I’ve read, and observed in my own life, that the interest in sewing skips a generation. My grandmother was an excellent seamstress. My mother tried, but I can still picture her exhaling sharply as she set out to rip another mis-sewn seam. She once made me a pair of pants for Christmas. Suspecting that something wasn’t right, we agreed that I would wear a blindfold and try them on. She laughed when they didn’t fit, and I took off my blindfold and laughed too.
My sewing talents don’t approach my grandmothers, and I’m in a “not sewing” holding pattern, but my homemaking gene is strong.
Similarly, my resolutions seem to go in an every-other-year success rate. In 2008, I resolved to write a letter per day and before burning out completely in late November, pretty much kept to that. Last year, I pledged to stop eating while standing. On the surface, a much easier task to fulfill, but I failed miserably at it.
With the every other year success rate, this year looks good for resolutions. At the New Year’s Eve party I attended last night my resolution was greeted with raspberries, general jeers and calls of “boring!” But I’m pretty excited about it.
Resolved: in 2010, I will spend 15 minutes per day working at my desk. In priority order my tasks will be: checkbooks, in box, blogs.
All three of those things are not really in my control. My checkbooks/money management system is admittedly a labyrinth process that could perhaps be streamlined. But I like the way I have set up its many processes, and checks and balances. When it is caught up, it gives me a sense of security.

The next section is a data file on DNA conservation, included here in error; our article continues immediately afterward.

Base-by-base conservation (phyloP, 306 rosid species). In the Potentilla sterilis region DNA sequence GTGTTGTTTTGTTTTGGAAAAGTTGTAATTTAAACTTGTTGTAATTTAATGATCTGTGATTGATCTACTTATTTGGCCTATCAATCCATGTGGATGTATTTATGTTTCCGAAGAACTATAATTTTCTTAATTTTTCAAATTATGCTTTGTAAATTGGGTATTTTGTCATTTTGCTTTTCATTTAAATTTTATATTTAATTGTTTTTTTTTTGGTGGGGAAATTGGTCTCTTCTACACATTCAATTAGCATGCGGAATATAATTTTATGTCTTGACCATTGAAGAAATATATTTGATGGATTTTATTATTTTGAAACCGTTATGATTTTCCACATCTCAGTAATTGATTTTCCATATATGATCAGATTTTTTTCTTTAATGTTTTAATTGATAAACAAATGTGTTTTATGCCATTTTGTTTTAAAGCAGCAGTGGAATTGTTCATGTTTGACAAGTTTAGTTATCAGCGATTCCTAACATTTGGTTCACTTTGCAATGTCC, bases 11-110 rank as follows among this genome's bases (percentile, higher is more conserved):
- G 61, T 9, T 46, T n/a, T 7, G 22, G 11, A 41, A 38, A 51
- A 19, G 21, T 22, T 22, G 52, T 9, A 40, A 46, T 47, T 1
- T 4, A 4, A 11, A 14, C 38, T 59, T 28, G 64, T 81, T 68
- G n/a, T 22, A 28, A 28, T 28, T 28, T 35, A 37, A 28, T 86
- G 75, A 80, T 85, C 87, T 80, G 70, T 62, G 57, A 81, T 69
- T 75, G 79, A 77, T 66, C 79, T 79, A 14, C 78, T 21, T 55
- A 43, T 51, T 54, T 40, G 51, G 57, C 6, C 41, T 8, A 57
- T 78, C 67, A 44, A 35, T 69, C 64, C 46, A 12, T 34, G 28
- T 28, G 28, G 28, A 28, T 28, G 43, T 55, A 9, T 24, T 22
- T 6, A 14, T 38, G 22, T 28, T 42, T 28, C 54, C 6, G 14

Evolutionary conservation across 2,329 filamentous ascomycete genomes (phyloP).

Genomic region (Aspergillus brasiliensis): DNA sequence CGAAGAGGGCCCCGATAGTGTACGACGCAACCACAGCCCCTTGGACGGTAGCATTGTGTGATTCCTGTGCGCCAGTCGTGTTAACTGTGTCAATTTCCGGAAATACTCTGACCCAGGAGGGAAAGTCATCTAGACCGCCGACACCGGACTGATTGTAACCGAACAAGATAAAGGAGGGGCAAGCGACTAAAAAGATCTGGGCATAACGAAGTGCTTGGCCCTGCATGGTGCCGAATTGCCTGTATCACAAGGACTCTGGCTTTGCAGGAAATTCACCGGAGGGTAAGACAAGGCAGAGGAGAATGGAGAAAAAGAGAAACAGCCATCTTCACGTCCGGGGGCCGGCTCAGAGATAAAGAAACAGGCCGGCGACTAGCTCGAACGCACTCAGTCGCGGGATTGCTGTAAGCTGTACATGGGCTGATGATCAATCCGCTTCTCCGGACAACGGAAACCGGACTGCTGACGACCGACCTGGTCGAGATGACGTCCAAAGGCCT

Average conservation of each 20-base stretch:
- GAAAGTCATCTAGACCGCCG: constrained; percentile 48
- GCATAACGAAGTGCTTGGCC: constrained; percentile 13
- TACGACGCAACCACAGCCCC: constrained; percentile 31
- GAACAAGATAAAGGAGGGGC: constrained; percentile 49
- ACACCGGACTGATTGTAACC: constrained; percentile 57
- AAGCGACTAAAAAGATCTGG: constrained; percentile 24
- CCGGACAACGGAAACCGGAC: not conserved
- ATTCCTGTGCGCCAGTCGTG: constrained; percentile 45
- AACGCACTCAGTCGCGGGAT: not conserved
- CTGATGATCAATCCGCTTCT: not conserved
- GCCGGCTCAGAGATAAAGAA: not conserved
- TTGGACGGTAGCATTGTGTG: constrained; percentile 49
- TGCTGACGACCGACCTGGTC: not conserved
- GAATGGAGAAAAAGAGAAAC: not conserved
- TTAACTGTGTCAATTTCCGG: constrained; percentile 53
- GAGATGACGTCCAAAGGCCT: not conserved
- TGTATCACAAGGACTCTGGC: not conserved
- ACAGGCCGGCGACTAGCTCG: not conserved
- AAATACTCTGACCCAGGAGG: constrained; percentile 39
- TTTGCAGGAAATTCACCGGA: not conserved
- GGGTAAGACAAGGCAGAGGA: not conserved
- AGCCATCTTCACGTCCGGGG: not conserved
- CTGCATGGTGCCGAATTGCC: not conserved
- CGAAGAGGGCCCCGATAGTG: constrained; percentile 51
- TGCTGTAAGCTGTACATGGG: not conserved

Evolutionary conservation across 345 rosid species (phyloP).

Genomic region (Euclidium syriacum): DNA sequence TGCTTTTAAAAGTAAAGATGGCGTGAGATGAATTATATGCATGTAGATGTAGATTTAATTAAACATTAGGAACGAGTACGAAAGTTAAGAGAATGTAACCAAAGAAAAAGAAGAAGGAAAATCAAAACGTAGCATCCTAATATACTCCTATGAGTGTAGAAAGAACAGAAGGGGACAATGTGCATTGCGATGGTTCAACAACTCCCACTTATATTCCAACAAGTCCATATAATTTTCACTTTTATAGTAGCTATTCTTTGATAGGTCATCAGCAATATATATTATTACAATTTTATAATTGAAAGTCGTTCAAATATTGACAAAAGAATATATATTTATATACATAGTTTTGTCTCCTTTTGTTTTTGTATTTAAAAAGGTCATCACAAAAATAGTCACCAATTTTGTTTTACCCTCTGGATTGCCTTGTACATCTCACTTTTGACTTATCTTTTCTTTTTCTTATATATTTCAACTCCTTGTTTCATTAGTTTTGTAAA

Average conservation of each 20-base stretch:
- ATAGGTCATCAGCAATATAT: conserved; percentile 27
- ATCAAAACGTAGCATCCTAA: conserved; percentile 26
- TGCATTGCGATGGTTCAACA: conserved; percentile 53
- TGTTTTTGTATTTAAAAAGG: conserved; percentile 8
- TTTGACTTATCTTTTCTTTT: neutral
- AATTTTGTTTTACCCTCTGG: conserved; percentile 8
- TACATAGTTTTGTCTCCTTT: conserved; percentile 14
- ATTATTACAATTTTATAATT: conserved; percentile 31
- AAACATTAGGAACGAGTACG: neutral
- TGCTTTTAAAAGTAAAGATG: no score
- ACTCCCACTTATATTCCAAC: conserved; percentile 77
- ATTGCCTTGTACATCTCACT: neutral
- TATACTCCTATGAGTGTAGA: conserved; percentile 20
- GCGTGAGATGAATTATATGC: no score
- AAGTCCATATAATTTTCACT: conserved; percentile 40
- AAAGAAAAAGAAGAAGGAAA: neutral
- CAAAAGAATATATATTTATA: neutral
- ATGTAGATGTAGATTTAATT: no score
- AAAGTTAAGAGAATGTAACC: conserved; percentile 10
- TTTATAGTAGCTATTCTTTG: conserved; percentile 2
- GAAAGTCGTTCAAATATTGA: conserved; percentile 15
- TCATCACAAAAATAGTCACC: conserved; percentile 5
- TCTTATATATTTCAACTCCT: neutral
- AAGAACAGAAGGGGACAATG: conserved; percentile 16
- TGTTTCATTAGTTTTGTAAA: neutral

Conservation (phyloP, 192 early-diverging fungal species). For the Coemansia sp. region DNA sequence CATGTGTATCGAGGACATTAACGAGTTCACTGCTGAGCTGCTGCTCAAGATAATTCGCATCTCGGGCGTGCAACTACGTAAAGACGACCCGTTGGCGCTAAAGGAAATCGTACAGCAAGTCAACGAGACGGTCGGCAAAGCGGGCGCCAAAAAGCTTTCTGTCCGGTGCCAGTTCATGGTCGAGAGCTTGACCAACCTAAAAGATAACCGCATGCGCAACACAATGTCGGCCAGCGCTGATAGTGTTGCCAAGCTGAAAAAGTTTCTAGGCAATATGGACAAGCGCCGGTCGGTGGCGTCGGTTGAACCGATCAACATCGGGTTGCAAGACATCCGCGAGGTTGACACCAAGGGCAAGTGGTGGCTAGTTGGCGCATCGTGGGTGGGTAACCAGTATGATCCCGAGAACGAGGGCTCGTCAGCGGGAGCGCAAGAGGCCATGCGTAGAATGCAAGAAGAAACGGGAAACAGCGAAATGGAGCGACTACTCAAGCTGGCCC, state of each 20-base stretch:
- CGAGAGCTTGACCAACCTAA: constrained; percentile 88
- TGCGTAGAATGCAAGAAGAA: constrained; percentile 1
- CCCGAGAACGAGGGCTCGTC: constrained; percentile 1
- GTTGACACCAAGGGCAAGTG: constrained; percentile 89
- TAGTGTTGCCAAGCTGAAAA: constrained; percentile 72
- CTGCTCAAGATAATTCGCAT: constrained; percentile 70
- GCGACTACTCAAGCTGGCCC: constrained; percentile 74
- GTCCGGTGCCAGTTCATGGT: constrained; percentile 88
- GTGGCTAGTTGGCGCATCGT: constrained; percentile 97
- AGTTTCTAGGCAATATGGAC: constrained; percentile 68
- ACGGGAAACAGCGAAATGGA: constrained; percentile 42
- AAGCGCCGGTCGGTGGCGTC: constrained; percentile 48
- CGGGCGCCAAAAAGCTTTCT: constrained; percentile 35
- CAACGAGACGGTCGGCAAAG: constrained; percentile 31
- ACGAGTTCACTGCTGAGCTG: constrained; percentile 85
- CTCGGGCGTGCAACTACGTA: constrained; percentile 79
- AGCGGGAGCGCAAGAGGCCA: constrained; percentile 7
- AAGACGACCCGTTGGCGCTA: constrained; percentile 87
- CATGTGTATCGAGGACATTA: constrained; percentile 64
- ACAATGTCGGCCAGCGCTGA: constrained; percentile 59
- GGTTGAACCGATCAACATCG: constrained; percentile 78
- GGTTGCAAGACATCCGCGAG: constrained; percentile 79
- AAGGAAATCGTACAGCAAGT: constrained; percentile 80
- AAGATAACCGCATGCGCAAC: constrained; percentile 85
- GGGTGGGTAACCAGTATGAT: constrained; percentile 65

It is rarely caught up. When I attack the to-do list monthly, it takes two or three hours and causes much shallow breathing and sighing. I also have a vague sense of unease throughout the month that I could bounce a check at any time. When I neglect the money management for more than a couple months, it takes the better part of a day to dig myself out. After the move, I didn’t catch things up for about six months and spent eight hours setting things right. A bit of daily attention would prevent this, and the resolution is designed to do just that.
My inbox is a sorry mess. I caught a reference to it in a previous blog post mentioning something about it’s geologic layers. I think I had it down to one object a few Christmases ago, but that was it. I would love to clear out that sucker, and now that my checkbooks are caught up, and presumably easy to maintain, I aim to do just that.
And oh, the blogs. In my mind, I work on them all the time. One of my friends lists my blog on her site. The listing also notes the last posting. I remember the first time I saw that my last posting on the list was three or four months old. I was surprised, then realized that just because I think about the blog daily, doesn’t mean that things are published. The thing I didn’t realize is that there are so many steps. Taking pictures, prepping pictures, making the blog post, writing it, letting it rest, editing it, editing it again, actually posting it. And I have so many damn interests. All those steps just don’t get done very often. It’s disheartening.
As for implementation, I have printed up calendars for the year and posted them on the door to the office. Each day I do my fifteen minutes, I will make a check mark of some kind on the day. I plan to prioritize this task and do it as soon as I come home from work, or first thing in the morning on non-work days.
Wish me luck.